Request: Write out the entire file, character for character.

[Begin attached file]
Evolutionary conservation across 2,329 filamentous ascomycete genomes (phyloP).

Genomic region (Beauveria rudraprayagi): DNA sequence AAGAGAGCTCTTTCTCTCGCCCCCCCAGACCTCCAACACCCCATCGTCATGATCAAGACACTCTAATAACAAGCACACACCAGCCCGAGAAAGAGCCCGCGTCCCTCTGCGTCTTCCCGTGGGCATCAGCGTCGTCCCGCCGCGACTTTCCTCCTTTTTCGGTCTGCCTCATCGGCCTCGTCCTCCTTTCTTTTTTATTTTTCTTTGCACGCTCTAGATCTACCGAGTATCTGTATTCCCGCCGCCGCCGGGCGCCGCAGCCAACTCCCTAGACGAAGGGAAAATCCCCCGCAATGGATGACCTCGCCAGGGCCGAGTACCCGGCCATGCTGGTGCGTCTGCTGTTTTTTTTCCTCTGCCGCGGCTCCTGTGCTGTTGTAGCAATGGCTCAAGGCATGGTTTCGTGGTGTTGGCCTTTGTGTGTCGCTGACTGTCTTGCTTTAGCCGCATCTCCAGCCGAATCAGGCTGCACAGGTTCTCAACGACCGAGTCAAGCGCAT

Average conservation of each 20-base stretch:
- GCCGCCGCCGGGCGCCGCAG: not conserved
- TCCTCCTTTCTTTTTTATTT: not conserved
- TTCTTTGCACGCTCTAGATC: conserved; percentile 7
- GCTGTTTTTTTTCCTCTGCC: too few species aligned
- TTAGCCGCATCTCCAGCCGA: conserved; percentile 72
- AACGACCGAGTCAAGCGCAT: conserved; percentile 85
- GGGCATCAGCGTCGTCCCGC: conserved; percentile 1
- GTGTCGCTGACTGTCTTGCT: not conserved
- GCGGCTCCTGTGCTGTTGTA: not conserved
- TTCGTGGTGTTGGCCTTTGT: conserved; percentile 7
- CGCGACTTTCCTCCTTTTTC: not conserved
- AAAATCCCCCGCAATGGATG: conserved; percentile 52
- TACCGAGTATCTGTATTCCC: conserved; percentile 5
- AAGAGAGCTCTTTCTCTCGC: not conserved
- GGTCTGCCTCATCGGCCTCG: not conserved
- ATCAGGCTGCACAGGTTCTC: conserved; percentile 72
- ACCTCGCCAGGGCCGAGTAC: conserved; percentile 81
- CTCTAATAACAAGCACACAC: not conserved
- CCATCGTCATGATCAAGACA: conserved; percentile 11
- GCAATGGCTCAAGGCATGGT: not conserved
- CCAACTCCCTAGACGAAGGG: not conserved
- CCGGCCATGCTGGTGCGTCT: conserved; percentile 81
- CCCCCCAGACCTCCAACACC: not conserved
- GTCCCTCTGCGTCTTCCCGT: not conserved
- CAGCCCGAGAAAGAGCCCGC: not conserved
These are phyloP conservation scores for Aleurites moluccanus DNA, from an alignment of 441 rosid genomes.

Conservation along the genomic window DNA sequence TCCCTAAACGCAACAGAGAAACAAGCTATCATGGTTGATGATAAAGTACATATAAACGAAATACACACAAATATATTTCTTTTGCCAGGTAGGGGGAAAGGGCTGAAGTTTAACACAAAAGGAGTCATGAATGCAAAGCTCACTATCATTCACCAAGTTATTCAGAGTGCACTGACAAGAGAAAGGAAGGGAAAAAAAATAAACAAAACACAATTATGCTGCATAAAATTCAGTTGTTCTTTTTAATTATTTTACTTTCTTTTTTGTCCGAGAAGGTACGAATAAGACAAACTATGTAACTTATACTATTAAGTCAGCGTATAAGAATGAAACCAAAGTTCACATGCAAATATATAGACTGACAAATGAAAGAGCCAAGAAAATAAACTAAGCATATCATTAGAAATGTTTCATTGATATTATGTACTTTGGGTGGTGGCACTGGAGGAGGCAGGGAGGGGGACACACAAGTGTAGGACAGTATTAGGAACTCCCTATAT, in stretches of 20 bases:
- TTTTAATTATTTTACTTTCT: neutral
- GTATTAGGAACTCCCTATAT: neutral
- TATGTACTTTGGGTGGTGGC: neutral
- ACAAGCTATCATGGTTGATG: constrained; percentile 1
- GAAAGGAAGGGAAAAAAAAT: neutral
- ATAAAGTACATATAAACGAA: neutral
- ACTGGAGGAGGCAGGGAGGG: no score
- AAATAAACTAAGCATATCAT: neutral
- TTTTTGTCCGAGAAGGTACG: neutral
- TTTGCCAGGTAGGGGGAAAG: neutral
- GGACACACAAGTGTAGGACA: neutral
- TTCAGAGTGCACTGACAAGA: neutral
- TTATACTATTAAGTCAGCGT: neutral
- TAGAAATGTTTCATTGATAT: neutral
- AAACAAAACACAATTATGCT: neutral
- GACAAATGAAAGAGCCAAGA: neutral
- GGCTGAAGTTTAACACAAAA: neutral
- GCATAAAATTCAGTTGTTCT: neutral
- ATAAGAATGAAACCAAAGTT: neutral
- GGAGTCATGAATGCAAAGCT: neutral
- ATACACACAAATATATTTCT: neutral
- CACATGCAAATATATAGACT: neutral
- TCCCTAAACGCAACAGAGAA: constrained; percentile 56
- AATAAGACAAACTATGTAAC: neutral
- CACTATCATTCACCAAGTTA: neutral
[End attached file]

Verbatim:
Evolutionary conservation across 2,329 filamentous ascomycete genomes (phyloP).

Genomic region (Beauveria rudraprayagi): DNA sequence AAGAGAGCTCTTTCTCTCGCCCCCCCAGACCTCCAACACCCCATCGTCATGATCAAGACACTCTAATAACAAGCACACACCAGCCCGAGAAAGAGCCCGCGTCCCTCTGCGTCTTCCCGTGGGCATCAGCGTCGTCCCGCCGCGACTTTCCTCCTTTTTCGGTCTGCCTCATCGGCCTCGTCCTCCTTTCTTTTTTATTTTTCTTTGCACGCTCTAGATCTACCGAGTATCTGTATTCCCGCCGCCGCCGGGCGCCGCAGCCAACTCCCTAGACGAAGGGAAAATCCCCCGCAATGGATGACCTCGCCAGGGCCGAGTACCCGGCCATGCTGGTGCGTCTGCTGTTTTTTTTCCTCTGCCGCGGCTCCTGTGCTGTTGTAGCAATGGCTCAAGGCATGGTTTCGTGGTGTTGGCCTTTGTGTGTCGCTGACTGTCTTGCTTTAGCCGCATCTCCAGCCGAATCAGGCTGCACAGGTTCTCAACGACCGAGTCAAGCGCAT

Average conservation of each 20-base stretch:
- GCCGCCGCCGGGCGCCGCAG: not conserved
- TCCTCCTTTCTTTTTTATTT: not conserved
- TTCTTTGCACGCTCTAGATC: conserved; percentile 7
- GCTGTTTTTTTTCCTCTGCC: too few species aligned
- TTAGCCGCATCTCCAGCCGA: conserved; percentile 72
- AACGACCGAGTCAAGCGCAT: conserved; percentile 85
- GGGCATCAGCGTCGTCCCGC: conserved; percentile 1
- GTGTCGCTGACTGTCTTGCT: not conserved
- GCGGCTCCTGTGCTGTTGTA: not conserved
- TTCGTGGTGTTGGCCTTTGT: conserved; percentile 7
- CGCGACTTTCCTCCTTTTTC: not conserved
- AAAATCCCCCGCAATGGATG: conserved; percentile 52
- TACCGAGTATCTGTATTCCC: conserved; percentile 5
- AAGAGAGCTCTTTCTCTCGC: not conserved
- GGTCTGCCTCATCGGCCTCG: not conserved
- ATCAGGCTGCACAGGTTCTC: conserved; percentile 72
- ACCTCGCCAGGGCCGAGTAC: conserved; percentile 81
- CTCTAATAACAAGCACACAC: not conserved
- CCATCGTCATGATCAAGACA: conserved; percentile 11
- GCAATGGCTCAAGGCATGGT: not conserved
- CCAACTCCCTAGACGAAGGG: not conserved
- CCGGCCATGCTGGTGCGTCT: conserved; percentile 81
- CCCCCCAGACCTCCAACACC: not conserved
- GTCCCTCTGCGTCTTCCCGT: not conserved
- CAGCCCGAGAAAGAGCCCGC: not conserved
These are phyloP conservation scores for Aleurites moluccanus DNA, from an alignment of 441 rosid genomes.

Conservation along the genomic window DNA sequence TCCCTAAACGCAACAGAGAAACAAGCTATCATGGTTGATGATAAAGTACATATAAACGAAATACACACAAATATATTTCTTTTGCCAGGTAGGGGGAAAGGGCTGAAGTTTAACACAAAAGGAGTCATGAATGCAAAGCTCACTATCATTCACCAAGTTATTCAGAGTGCACTGACAAGAGAAAGGAAGGGAAAAAAAATAAACAAAACACAATTATGCTGCATAAAATTCAGTTGTTCTTTTTAATTATTTTACTTTCTTTTTTGTCCGAGAAGGTACGAATAAGACAAACTATGTAACTTATACTATTAAGTCAGCGTATAAGAATGAAACCAAAGTTCACATGCAAATATATAGACTGACAAATGAAAGAGCCAAGAAAATAAACTAAGCATATCATTAGAAATGTTTCATTGATATTATGTACTTTGGGTGGTGGCACTGGAGGAGGCAGGGAGGGGGACACACAAGTGTAGGACAGTATTAGGAACTCCCTATAT, in stretches of 20 bases:
- TTTTAATTATTTTACTTTCT: neutral
- GTATTAGGAACTCCCTATAT: neutral
- TATGTACTTTGGGTGGTGGC: neutral
- ACAAGCTATCATGGTTGATG: constrained; percentile 1
- GAAAGGAAGGGAAAAAAAAT: neutral
- ATAAAGTACATATAAACGAA: neutral
- ACTGGAGGAGGCAGGGAGGG: no score
- AAATAAACTAAGCATATCAT: neutral
- TTTTTGTCCGAGAAGGTACG: neutral
- TTTGCCAGGTAGGGGGAAAG: neutral
- GGACACACAAGTGTAGGACA: neutral
- TTCAGAGTGCACTGACAAGA: neutral
- TTATACTATTAAGTCAGCGT: neutral
- TAGAAATGTTTCATTGATAT: neutral
- AAACAAAACACAATTATGCT: neutral
- GACAAATGAAAGAGCCAAGA: neutral
- GGCTGAAGTTTAACACAAAA: neutral
- GCATAAAATTCAGTTGTTCT: neutral
- ATAAGAATGAAACCAAAGTT: neutral
- GGAGTCATGAATGCAAAGCT: neutral
- ATACACACAAATATATTTCT: neutral
- CACATGCAAATATATAGACT: neutral
- TCCCTAAACGCAACAGAGAA: constrained; percentile 56
- AATAAGACAAACTATGTAAC: neutral
- CACTATCATTCACCAAGTTA: neutral